Minutes after official results were announced last night, the street erupted in celebration, with Hamas supporters and others taking to the streets , honking horns, handing out sweets, lighting fireworks in the downcast sky.
It was clear that no one-no one, expected then to win. Strolling around the streets at night, it also became obvious, on a very basic level, why
people voted for Hamas. Forget about the political horizon (or lack thereof) for a moment.
I was speaking to a storeowner about the results, when a friend of his burst in, beside himself. "did you hear? did you hear? i couldnt' sleep all night. I can't belive it!". He was a munipality employee, who barely made enough money to feed his family. His son had been injured in internal clashes 6 months ago, his groin muscles torn, and disabled, sittin at home immobile. For 6 months, he has been chasing the PA for some medical compensatin, and hasn't received a penny "while those nobody's travel around in their BMWs. " "Is that fair? tell me?" Why did Hamas win? Remember, said the man: "The feeling of oppression is a very powerful factor."
Its also about priorities. In Israel, security was a priority in 2001, and that is why the Israeli people i think voted in Sharon, the same Sharon they so fervently demonstrated against in 1982 in the streets of Tel Aviv. In Gaza, the priorities are security and survival. "A family with 10 children living under the poverty line is not going to think first about relations of the new parliament with Israel or the US or the EU. He is going to think about how he can feed those children," another m an told me.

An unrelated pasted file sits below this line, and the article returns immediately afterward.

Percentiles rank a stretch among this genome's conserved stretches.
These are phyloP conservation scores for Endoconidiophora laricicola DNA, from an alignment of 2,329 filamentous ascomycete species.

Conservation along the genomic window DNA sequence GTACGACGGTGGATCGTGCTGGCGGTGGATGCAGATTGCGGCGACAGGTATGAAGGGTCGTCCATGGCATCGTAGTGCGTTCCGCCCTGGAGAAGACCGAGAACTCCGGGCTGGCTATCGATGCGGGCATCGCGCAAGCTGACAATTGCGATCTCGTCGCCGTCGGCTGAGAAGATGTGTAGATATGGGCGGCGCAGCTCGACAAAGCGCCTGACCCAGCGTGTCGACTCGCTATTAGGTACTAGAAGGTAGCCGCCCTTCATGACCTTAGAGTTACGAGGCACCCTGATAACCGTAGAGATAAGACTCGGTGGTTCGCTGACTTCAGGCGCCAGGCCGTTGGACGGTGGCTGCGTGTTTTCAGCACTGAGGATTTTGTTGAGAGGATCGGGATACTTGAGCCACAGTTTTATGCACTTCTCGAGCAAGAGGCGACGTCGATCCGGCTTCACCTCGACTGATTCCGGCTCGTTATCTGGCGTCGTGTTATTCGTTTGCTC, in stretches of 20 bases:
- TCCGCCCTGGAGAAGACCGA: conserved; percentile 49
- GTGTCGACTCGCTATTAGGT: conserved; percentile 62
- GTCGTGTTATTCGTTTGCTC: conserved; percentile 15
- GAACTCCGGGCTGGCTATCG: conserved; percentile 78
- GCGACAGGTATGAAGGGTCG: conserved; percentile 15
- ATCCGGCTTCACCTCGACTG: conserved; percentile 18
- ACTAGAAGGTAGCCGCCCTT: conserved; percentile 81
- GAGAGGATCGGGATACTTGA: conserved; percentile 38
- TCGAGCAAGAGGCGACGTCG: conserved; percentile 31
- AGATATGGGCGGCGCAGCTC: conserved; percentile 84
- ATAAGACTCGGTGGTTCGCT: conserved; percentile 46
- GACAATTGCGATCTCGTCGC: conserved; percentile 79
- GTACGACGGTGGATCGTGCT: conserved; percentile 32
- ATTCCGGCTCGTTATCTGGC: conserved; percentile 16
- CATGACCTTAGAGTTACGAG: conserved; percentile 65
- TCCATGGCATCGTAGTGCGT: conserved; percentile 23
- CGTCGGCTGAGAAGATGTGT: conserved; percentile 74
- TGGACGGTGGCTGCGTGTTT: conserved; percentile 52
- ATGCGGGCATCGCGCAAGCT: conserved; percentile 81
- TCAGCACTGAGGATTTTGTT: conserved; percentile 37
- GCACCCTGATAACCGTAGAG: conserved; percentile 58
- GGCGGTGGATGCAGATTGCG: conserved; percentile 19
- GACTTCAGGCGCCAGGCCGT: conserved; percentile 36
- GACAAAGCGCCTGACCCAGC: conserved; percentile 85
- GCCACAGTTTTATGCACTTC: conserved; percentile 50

Fateh supporters were hardly celebrating. Their reactions ranged from shock, to denial, to bitterness and arrogance and humiliation, and finally lashing out against t heir own corrupt leaders tonight.
Yesterday, I spoke to Taha Nabil, a 25-year-old police officer in the bloated Palestinian security forces whose functioning is likely to be streamlined by the new Hamas government. He expressed his concern for the future and his shock that what he called a newcomer like Hamas could win so overwhelmingly. "I see all these celebrations, and, well ... I just hope it's for the best," he said, fireworks blasting all around him.
"Since I'm a police officer and a Fatah supporter, I am not very happy by the results. I just hope the fruits of the victory will not be exclusively for one party or people. Who is Hamas anyway? We were the ones who began the revolution. Hamas have only been around for 10 years, and suddenly, out of nowhere, they changed Gaza." The question that Nabil and other Fatehawis are asking themselves tonight is "how and why".
Tonight, Fateh lashed out in a very different way. Young supporters, known as "shabeeba" here or "shabeebit Fateh" swarmed Mahmud Abbas's house, calling for his resignation in three days, and blaming the "old guard" of the fateh leadership and their corruptoin for their curshing defeat. They then swarmed the legislative council, where they created bonfires out of government vans, scaled the walls of the building, and ripped out air conditioners.
They were only slightly calmed down a very emotional Mohammad Dahalan, who appealed for them to "make their voicees heard" in a mass Fateh Rally to be held Sunday (afraid to see how that turns out), and said Fateh will persevere despite what he referred as "conspiricies" against it. They then marched throughout the city shooting wildly, reminding people via loudspeakers "FATEH IS NOT DEAD!" and asking them provakatively :"Do you really
want to be ruled Hamas??"
Testosterone, crushing humiliating defeat, and AK-47s: not a good combination.
And if your Bush and company, be careful what you wish for.
See my articles in Aljazeera here